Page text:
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Cornish gold: the story of Rodda’s

Cornish gold: the story of Rodda’s

by Great British Chefs 23 November 2016

Thick, silky and with that unmistakable crust, Rodda’s Cornish clotted cream is something that’s been centuries in the making. Discover the story of how this simple farmhouse tradition rose to the top.


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Great British Chefs is a team of passionate food lovers dedicated to bringing you the latest food stories, news and reviews.

Whether you’re the kind of person who enjoys afternoon tea or not, it’s highly likely you’ve indulged in a scone or two in your time. On that scone you no doubt spread jam (probably strawberry or raspberry) and finished it off with a nice big dollop of cream. But this would have been no ordinary cream. Super thick, rich and incredibly indulgent, Cornish clotted cream has been delighting people in the South West since 500BC, when it’s thought Phoenician traders swapped the recipe for valuable Cornish tin.

For such an iconic product, clotted cream is a pretty simple thing to make. Cream is gently baked in an oven, allowing the richest, most flavourful part to slowly rise to the top and turn into a firm golden crust. Not only does this add a bit of texture, it also seals in the freshness of the cream below.

However, this ancient process has been an essential part of Cornwall’s rich food scene for centuries. We all have memories of either visiting the South West and trying Cornish clotted cream for the first time or discovering its incredible flavour and texture elsewhere in the UK, and the fact that it’s become arguably one of the most iconic foods of Britain is testament to what an historic, memorable and (most importantly) tasty thing Cornish clotted cream is.

The most famous clotted cream producer in the world is Rodda’s, a company that’s been going since 1890. Still owned by the Rodda family (Nicholas Rodda is the fifth generation owner of the business), Rodda’s Cornish clotted cream is produced on the same site in Redruth as it was back in the nineteenth century, made using local milk to the same recipe. It’s this local milk that Nicholas says is the secret to creating the yellow, golden crust; the cows graze on Cornish grass with a particularly high amount of beta-carotene in (the stuff that makes vegetables like carrots orange) which in turn affects the quality and colour of the milk.

Cornish clotted cream obviously holds incredibly close ties to the county, but Rodda’s is going the extra mile to make sure the farmers it sources its milk from get a good deal. The producer will soon be buying its milk direct from farmers in west Cornwall, ensuring more stable pricing and rewards paid for milk quality.

Protecting the past

 
 

Rodda’s isn’t just known for producing clotted cream; it’s also been the driving force behind its popularity across the world. Traditionally the product wouldn’t last more than a couple of days, which meant it rarely made its way out of the farmhouses and local Cornish communities where it was produced. But by sterilising glass jars in which to pack the cream, Rodda’s was able to sell a product which would travel well and last longer. It is now exported to countries as far away as Singapore and Malaysia. It’s even served on the majority of flights departing from Heathrow, so tourists can enjoy a taste of quintessential Britain as they return home.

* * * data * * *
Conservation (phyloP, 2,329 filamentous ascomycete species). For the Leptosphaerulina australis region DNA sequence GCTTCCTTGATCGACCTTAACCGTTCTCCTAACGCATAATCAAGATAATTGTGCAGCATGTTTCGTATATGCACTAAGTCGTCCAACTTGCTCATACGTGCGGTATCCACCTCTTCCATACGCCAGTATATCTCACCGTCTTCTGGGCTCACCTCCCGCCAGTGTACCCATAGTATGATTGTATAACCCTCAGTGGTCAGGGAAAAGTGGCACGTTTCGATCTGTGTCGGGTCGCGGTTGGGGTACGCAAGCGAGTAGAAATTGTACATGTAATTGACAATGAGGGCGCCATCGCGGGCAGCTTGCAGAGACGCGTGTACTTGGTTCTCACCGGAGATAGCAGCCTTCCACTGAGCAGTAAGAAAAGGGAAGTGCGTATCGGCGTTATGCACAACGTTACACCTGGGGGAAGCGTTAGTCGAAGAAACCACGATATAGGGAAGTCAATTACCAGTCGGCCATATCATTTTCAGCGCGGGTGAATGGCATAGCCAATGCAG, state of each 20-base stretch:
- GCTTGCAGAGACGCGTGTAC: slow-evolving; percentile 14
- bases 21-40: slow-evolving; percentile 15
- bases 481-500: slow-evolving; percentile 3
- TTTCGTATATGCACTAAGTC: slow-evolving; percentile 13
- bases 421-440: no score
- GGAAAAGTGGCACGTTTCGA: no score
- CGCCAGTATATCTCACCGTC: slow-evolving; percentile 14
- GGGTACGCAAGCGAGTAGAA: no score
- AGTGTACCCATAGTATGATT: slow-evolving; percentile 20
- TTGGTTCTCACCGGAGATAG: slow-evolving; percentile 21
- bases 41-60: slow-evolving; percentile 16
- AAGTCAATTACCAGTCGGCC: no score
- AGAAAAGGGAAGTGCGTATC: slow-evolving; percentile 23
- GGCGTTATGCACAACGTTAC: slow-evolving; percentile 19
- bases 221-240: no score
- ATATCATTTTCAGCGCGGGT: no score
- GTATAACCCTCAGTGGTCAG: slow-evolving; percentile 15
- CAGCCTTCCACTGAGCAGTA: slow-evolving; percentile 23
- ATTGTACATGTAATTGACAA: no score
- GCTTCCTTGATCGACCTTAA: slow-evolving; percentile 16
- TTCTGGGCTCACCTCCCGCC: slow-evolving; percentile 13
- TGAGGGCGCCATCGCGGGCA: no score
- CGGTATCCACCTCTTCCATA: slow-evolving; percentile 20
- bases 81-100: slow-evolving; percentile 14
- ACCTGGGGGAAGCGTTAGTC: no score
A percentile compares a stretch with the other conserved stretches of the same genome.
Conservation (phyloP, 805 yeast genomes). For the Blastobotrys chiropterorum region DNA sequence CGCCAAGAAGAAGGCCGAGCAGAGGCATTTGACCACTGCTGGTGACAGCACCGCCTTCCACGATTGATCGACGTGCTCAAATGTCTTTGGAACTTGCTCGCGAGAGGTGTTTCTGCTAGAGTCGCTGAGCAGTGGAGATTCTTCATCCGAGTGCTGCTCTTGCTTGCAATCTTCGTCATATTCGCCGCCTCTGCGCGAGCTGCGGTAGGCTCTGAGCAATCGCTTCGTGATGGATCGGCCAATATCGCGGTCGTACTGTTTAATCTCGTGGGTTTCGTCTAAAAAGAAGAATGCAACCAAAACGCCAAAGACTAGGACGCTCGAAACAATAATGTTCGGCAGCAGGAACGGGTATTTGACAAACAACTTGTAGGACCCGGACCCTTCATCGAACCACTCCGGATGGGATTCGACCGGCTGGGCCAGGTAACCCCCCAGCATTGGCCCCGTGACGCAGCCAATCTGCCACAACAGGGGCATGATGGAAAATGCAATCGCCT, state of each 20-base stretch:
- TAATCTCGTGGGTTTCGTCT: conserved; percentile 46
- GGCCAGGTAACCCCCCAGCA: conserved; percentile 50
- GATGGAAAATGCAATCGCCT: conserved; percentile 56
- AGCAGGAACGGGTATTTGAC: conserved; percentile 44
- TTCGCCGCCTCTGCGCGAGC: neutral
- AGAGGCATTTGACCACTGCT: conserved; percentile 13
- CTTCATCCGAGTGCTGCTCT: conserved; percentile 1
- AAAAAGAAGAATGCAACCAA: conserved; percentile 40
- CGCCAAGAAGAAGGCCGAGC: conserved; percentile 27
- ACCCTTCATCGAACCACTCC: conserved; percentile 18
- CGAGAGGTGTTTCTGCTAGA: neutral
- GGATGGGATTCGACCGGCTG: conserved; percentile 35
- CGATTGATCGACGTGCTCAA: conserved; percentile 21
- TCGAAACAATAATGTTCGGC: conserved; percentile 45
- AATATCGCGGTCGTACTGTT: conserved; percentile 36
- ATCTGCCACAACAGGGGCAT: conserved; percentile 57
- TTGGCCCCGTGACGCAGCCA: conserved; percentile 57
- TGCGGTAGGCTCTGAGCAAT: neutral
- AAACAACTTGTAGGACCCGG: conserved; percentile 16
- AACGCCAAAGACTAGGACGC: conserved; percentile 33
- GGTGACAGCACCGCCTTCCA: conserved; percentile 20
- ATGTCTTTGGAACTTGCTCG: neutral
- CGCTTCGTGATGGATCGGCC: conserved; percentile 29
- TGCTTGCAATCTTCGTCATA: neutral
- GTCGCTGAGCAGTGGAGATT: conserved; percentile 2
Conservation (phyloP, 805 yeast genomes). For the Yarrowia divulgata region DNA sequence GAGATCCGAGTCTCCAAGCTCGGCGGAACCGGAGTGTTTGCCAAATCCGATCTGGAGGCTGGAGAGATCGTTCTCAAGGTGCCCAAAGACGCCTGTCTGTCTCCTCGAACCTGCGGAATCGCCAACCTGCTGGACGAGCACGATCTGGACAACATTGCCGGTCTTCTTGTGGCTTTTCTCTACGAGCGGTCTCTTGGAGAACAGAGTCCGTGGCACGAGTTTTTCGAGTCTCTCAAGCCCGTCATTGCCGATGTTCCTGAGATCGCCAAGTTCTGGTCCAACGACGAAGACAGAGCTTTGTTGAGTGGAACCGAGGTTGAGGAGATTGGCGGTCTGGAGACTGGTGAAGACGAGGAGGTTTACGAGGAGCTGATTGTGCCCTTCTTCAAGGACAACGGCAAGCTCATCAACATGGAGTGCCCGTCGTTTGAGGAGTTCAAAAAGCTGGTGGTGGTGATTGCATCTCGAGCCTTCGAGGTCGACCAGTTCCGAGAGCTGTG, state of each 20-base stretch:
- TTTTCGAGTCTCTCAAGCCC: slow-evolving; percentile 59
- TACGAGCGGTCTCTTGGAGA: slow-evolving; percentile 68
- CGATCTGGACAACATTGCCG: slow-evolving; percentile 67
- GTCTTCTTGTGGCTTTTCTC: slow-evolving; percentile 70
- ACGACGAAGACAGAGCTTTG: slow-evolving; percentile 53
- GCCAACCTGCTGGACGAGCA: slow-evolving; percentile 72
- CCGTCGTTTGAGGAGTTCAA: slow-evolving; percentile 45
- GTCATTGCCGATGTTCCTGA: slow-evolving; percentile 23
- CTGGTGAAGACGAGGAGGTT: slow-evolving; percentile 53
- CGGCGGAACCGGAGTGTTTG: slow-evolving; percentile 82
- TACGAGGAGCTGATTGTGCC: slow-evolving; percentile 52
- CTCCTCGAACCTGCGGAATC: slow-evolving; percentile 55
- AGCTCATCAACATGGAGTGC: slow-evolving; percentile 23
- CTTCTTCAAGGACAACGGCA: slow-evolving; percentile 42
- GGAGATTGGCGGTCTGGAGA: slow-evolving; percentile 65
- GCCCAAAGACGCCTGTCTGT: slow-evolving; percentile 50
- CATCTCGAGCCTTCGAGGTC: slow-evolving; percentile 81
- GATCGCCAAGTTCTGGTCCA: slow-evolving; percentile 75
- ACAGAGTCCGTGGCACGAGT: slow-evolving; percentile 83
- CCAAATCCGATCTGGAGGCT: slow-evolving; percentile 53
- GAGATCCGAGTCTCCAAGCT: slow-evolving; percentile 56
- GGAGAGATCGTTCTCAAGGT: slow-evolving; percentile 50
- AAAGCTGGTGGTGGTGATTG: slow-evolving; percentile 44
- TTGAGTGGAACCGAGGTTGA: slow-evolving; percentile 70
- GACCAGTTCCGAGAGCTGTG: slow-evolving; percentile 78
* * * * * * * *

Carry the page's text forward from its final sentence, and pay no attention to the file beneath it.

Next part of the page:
However, with the rise in popularity of clotted cream outside of Cornwall, the Rodda family was worried that their precious product was at risk of losing its authentic heritage. That’s why in 1993 the company sent an application to the EU asking for traditional Cornish clotted cream to be granted PDO protected status. After five years of hard work it was accepted, ensuring the future of traditional Cornish clotted cream and guaranteeing its authenticity all over the world. These days if you see something advertised as Cornish clotted cream, it must be made in Cornwall with Cornish milk, adhering to a traditional Cornish recipe.

 
Nicholas Rodda
Nicholas Rodda is the fifth generation in his family at the helm of Rodda's
Mince pies
Try dolloping Cornish clotted cream onto your mince pies at Christmas

How to eat it

 
 

There’s no denying that Cornish clotted cream is a vital part of any cream tea (working particularly well in Anna Hansen’s version), but it can be used in all sorts of other dishes – both hot and cold – to great effect. Cornish clotted cream ice cream is a great way to prolong its life even further, giving an already indulgent dessert even more flavour and richness. Use it to make Clotted cream fudge or serve it dolloped on top of Indian desserts for something different. You can even use it in a savoury context; stirred through mash or used to enrich sauces, clotted cream is a quick and easy way to amp up the rich, indulgent aspect of any recipe.

However, as a nation, one of our favourite ways of serving it, especially in the run-up to Christmas, is with mince pies. The silky cream complements the sweet, spiced mincemeat perfectly, which is why Rodda’s makes more of the stuff throughout the festive period than during any other time of year. In Cornwall it’s the done thing to gently prise open a warm mince pie, spoon clotted cream inside and seal it back up. There’s also been a surge in foodies replacing the traditional brandy butter for their Christmas puddings with Cornish clotted cream, letting it slowly melt and ooze over the top. These new ways of using clotted cream might not have as much history behind them as the traditional cream tea, but we wouldn’t be surprised if this Cornish secret becomes just as popular for Christmases to come.

 
 

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